Let's try to give a small contribution to the investigation. As Bordwell observes, the first letters of the title seem to form the word "Car", while the spot on the left could likely be a determinate article. However, there seems to exist no movie of the epoch titled "The Car...". The first option occurring to me is "The Conductor", which seems confirmed by the fact that the man in the foreground apparently wears the uniform of a train conductor. Does he expect the native guy below to pay the fine? However, the only movie title I found which seems consistent with this hypothesis is Conductor 786 (1912), but the plot apparently doesn't fit with the poster. Another possibility, but maybe it's my Italian background speaking, is "The Carabiniere" or "The Carbineer", which again would explain the uniform. There does exist a 1913 Italian film titled Il Carabiniere, but it doesn't feature American Indians, as one would expect.

And what if the first letter was a capital "H" instead? The search goes on...

Friday, May 23, 2014

Nymphomaniac (Lars Von Trier, 2013)

In a recent article film critic Matt Zoller Seitz advises wannabe film critics, among other things, to study history and psychology. I was reminded of his advice while watching Nymphomaniac, and especially I was wondering in which way psychology, and psychoanalysis in particular, has influenced filmmaking and film criticism. Indeed, a lot of movies these days seem to have been bathed in psychoanalysis − Spider, The Machinist and Black Swan are just the first examples coming to my mind. That's something even a layman on the subject like me can easily recognize, since, as anthropologist Henrietta L. Moore points out in her book A Passion for Difference: Essays in Anthropology and Gender,

"Psychoanalysis has entered popular culture [...]. Not very much may be known about psychoanalytic theory, but a whole series of popular experiences  like motivation in crime novels and television dramas  has been profoundly influenced by theories of causation and personality development based on a version of psychoanalytic thought."

The topic deserves greater attention than my limited knowledge allows. Indeed, the book Psychoanalysis and Cinema by film theorist Christian Metz seems to be an essential reference point. I will concentrate just on these two aspects: How much the common practice among certain filmmakers of venturing into Freudian territory has contributed to flatten out film characters and plots, and to what extent Lars Von Trier's Nymphomaniac can be considered a critical response to this approach?

Friday, May 9, 2014

Her (Spike Jonze, 2013)

Spike Jonze's Her will be probably be remembered as the most old-fashioned futuristic movie ever made. Set in in an unspecified future where checkered shirts and high-waisted pants seem to be the latest fad, it follows a lonely ghostwriter as he embarks on a love affair with the female-voiced, ever-evolving operating system of his personal computer.

Friday, April 25, 2014

35 Shots Of Rum (Claire Denis, 2008)

A strange thing happened to me after watching Claire Denis' 35 Shots Of Rum. Once the film was over, I thought I would forget both the story and its characters very quickly, because it seemed to me that nothing remarkable had happened during its 100 minutes running time. Only after a few days I realized how much the film had settled in my mind, despite (or maybe I should say precisely because of) its unremarkability.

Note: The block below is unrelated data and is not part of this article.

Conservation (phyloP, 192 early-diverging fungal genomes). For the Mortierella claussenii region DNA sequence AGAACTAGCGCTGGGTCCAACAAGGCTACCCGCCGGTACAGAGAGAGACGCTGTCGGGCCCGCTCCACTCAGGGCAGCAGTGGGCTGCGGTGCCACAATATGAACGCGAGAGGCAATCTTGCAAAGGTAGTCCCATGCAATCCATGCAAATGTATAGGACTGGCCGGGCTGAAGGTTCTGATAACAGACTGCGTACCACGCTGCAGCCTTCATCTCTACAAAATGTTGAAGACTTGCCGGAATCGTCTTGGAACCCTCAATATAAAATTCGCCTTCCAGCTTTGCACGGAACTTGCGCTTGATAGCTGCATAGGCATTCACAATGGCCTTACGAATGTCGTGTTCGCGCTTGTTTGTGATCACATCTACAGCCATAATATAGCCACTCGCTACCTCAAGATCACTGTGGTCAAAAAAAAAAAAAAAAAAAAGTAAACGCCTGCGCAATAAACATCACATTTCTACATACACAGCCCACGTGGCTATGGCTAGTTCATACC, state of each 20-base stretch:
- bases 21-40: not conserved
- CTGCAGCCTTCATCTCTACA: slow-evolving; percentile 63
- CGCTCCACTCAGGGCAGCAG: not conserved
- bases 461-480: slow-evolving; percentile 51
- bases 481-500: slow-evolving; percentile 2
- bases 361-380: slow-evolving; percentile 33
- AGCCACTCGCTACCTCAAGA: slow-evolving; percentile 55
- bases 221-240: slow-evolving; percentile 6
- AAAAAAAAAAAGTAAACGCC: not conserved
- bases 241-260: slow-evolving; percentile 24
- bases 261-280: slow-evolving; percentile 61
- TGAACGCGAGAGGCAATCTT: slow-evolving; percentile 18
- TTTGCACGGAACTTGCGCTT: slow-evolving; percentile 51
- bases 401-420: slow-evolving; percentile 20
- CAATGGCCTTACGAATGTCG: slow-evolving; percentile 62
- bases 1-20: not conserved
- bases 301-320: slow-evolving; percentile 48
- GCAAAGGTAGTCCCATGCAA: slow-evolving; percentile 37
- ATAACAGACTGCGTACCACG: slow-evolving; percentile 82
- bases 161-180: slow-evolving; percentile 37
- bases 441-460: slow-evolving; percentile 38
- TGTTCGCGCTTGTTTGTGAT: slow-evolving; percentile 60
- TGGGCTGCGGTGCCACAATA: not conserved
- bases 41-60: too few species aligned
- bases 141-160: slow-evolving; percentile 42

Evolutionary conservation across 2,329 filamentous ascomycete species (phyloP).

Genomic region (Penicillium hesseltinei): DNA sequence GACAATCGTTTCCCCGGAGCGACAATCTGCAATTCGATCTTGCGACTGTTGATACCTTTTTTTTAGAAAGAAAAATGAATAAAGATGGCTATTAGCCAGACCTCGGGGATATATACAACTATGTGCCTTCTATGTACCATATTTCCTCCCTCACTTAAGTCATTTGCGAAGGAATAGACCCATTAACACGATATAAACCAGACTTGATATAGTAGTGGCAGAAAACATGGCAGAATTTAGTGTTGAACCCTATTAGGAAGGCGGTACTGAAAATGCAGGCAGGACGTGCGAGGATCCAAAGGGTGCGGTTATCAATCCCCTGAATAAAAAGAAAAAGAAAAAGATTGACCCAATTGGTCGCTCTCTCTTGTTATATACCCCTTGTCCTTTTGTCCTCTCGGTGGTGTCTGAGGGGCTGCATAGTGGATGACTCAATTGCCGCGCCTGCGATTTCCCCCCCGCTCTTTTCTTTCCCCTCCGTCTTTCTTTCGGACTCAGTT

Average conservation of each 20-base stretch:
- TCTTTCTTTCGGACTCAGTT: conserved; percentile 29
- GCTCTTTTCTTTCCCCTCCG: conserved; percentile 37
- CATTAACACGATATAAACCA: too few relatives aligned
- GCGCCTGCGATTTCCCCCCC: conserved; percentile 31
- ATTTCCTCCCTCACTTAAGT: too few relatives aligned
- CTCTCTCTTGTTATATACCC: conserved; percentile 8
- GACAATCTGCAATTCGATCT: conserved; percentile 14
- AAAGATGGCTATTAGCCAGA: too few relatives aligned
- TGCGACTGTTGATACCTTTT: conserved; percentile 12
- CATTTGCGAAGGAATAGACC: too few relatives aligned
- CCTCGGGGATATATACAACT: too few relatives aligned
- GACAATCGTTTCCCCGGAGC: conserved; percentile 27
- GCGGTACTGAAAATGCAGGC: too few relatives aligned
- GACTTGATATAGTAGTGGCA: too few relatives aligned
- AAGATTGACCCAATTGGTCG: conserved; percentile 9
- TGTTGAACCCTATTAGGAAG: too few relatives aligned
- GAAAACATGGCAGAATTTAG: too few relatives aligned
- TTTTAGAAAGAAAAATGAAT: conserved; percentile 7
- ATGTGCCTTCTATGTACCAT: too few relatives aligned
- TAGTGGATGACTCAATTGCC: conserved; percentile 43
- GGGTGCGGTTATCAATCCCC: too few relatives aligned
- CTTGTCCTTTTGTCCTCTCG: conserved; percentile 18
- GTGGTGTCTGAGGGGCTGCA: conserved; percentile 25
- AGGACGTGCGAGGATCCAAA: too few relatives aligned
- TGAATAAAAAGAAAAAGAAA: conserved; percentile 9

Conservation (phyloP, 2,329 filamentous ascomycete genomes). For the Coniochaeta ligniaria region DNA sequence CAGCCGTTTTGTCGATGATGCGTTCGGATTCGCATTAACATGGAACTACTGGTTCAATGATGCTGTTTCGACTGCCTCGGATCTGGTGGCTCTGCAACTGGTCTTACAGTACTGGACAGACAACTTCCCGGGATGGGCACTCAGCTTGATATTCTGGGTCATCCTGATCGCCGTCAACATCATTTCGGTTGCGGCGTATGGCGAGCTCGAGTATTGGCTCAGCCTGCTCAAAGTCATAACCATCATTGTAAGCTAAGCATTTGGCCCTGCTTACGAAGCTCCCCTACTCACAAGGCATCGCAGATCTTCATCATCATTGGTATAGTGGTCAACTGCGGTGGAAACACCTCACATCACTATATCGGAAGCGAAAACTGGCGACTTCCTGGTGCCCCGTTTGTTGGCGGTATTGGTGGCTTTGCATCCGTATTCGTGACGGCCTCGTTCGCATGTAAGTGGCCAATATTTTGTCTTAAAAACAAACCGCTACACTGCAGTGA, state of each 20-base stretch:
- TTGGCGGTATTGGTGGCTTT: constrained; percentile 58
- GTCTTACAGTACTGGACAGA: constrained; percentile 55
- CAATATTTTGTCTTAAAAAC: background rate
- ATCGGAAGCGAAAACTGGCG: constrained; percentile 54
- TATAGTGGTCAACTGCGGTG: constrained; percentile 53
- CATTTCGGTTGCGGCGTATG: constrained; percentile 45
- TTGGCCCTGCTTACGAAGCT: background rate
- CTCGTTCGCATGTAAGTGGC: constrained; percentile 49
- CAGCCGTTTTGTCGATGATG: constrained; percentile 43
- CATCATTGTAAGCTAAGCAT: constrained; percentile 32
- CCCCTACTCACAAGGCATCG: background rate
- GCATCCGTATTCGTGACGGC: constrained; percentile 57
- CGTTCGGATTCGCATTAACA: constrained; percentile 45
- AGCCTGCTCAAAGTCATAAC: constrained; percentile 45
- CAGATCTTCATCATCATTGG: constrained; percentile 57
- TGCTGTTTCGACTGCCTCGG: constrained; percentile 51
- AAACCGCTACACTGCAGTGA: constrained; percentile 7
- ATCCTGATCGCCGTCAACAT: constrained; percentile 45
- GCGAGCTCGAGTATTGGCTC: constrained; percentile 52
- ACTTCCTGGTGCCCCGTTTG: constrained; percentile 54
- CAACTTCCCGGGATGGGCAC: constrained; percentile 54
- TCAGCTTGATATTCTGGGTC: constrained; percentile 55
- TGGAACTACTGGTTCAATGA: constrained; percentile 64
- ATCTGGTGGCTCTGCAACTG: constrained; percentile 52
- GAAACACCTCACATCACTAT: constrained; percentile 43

Friday, April 11, 2014

The Minister (Pierre Schoeller, 2011)

In the same way that Krzysztof Zanussi's 2005 Persona Non Grata offered us a cross section of the intrigues taking place in a Polish Embassy, Pierre Schoeller's The Minister has undoubtedly the merit of introducing us into a world we know only superficially, and generally never get in contact with. Most of its appeal indeed comes from the great care it devotes to illustrate the mechanisms of power unraveling inside the departments of a French Ministry.

Friday, March 28, 2014

Barbara (Christian Petzold, 2012)

"The heavens are what split first", wrote Christa Wolf in her 1963 novel Divided Heaven in the aftermath of the construction of the Berlin Wall. Even if a quarter of a century has passed since the heavens reconciled (the Wall fell in 1989) apparently that chapter in German history still proves an inexhaustible source of inspiration for contemporary German cinema, see for example Sonnenallee (1999), Goodbye Lenin (2003) and the Academy Award winner The Lives Of The Others (2006). But when is the former East Germany backdrop motivated by the urgence of filmmakers to grapple with a recent past that still hurts, and when is it more an exploitative choice, of the sort made by Liliana Cavani with The Night Porter?

Friday, March 14, 2014

La Moustache (Emmanuel Carrère, 2005)

Don't be fooled by the apparently innocuous title. Written and directed by first and foremost writer Emmanuel Carrère and based on his own novel, La Moustache is a powerful, unsettling film that will make you feel uneasy long after the end credits have rolled.

Friday, February 28, 2014

The Hunt (Thomas Vinterberg, 2012)

Continuing on a path begun with 1998's The Celebration, Thomas Vinterberg's The Hunt tells the story of a man falsely accused of child sexual abuse who is ostracized by the small Danish town he lives in. If that previous feature centered on a harsh truth that everyone seemed unwilling to accept, here the situation is reversed, the plot revolving around a blatant falsehood that everyone for some reason is willing to swallow.

Welcome to Goya Cinema!

Thank you for taking the time to stop by. I do my best here to write open-mindedly about the film experiences I enjoyed the most. Good or bad, sad or happy, smart or stupid, all of them have improved on - paraphrasing a film critic I greatly admire - the sight of my room's ceiling viewed for the same length of time.

It's all work in progress. I encourage you to post comments, share opinions, start discussions. Suggestions about the blog itself are welcome.

Have a nice time!